Final Exam - Take Home

CS 161 Fall 2011 Final Exam Take-Home (50 points)

Bart Massey

This is the take-home portion of your CS 161 Final Exam. It involves implementing a small program (perhaps 50 lines). Please allow yourself no more than four hours, in no more than two sessions, to tackle the project. Please do not discuss this work with anyone else before, during or after you complete it. This section of the exam is open book and open notes; you may use the Internet to refer to official Python documentation, but should otherwise not use it to help you complete the assignment.

Imagine a turtle standing at the center of a large square fenced-in field. The turtle repeatedly:

  1. Turns to face in a random direction.
  2. Moves forward a random number of steps.

This a form of ``random walk''. It is possible to show that if the turtle does this long enough, it will always eventually run into the fence.

In this problem you are going to use turtle graphics to simulate this random walk several times.

Your program should import turtle to get access to the turtle graphics package, as we have done in class. The program should start by drawing a black square with the left side at x = -100, right side at x = 100, bottom at y = -100 and top at y = 100.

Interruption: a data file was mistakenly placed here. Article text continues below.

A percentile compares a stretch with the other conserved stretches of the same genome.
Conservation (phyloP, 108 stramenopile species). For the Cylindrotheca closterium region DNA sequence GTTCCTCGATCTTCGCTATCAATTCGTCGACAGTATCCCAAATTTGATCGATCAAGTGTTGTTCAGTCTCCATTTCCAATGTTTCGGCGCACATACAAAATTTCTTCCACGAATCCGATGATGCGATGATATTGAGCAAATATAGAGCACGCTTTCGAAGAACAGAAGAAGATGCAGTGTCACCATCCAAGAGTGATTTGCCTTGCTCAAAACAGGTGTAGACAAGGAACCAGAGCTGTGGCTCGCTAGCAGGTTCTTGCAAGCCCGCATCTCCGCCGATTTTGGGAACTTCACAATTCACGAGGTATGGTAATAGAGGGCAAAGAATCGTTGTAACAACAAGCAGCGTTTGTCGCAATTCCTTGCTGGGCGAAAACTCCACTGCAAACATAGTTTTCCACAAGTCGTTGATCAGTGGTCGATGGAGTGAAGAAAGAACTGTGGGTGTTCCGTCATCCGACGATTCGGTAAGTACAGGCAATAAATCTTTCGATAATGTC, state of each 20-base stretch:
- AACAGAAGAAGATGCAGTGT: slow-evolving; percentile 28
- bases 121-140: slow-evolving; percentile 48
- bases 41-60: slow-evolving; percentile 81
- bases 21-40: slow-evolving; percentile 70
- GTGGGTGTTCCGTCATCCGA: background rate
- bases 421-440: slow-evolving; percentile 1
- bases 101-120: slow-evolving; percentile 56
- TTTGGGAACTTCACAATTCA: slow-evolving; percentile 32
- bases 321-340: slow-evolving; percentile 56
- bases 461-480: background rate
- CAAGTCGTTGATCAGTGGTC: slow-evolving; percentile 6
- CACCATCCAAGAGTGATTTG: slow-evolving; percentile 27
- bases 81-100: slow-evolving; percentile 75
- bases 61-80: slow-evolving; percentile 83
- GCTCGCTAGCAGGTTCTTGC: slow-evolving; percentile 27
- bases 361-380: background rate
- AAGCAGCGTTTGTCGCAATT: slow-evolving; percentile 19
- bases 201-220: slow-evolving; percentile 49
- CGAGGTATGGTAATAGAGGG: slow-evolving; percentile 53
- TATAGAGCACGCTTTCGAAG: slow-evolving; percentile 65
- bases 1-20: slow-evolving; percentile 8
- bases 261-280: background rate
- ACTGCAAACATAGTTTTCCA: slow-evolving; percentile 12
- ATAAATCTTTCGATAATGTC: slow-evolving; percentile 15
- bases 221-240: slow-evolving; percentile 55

Next, your program should should place the turtle in the middle of the box and set the pen color to red. Finally, your program should draw the path of a wandering turtle by repeating the following two steps until the turtle leaves the box:

  1. Face the turtle in a random integer direction in the range 0 .. 359 degrees.
  2. Move the turtle forward a random integer distance between 1 and 100.

You can tell when the turtle has left the box when the x coordinate of the turtle is less than -100 or greater than 100, or when the y coordinate is less than -100 or greater than 100.

Once you have drawn a red turtle path, draw five more turtle paths using the same process: a green path, a blue path, a yellow path, a cyan path and a magenta path.

The result should look something like this:

wandering turtles

Of course, you will remember to seed the random number generator before you start, so yours will look a little different than mine.

A PDF copy of the turtle graphics documentation for Python 3.2.2 is available at in case you cannot access the official documentation site at

You may be particularly interested in the following turtle graphics functions documented there:

  • turtle.color(<string>) takes a string color name and sets the drawing color to that color. For example, turtle.color("cyan") sets the drawing color to cyan.

  • turtle.pos() returns a 2-tuple containing the current x and y coordinates of the turtle. For example, when the turtle is one unit to the right of the origin, turtle.pos() returns the tuple (1, 0).

The turn-in for this is basically the same as for a homework assignment. Submit the program to the course Moodle as a file, together with a screen shot showing the final state of a run.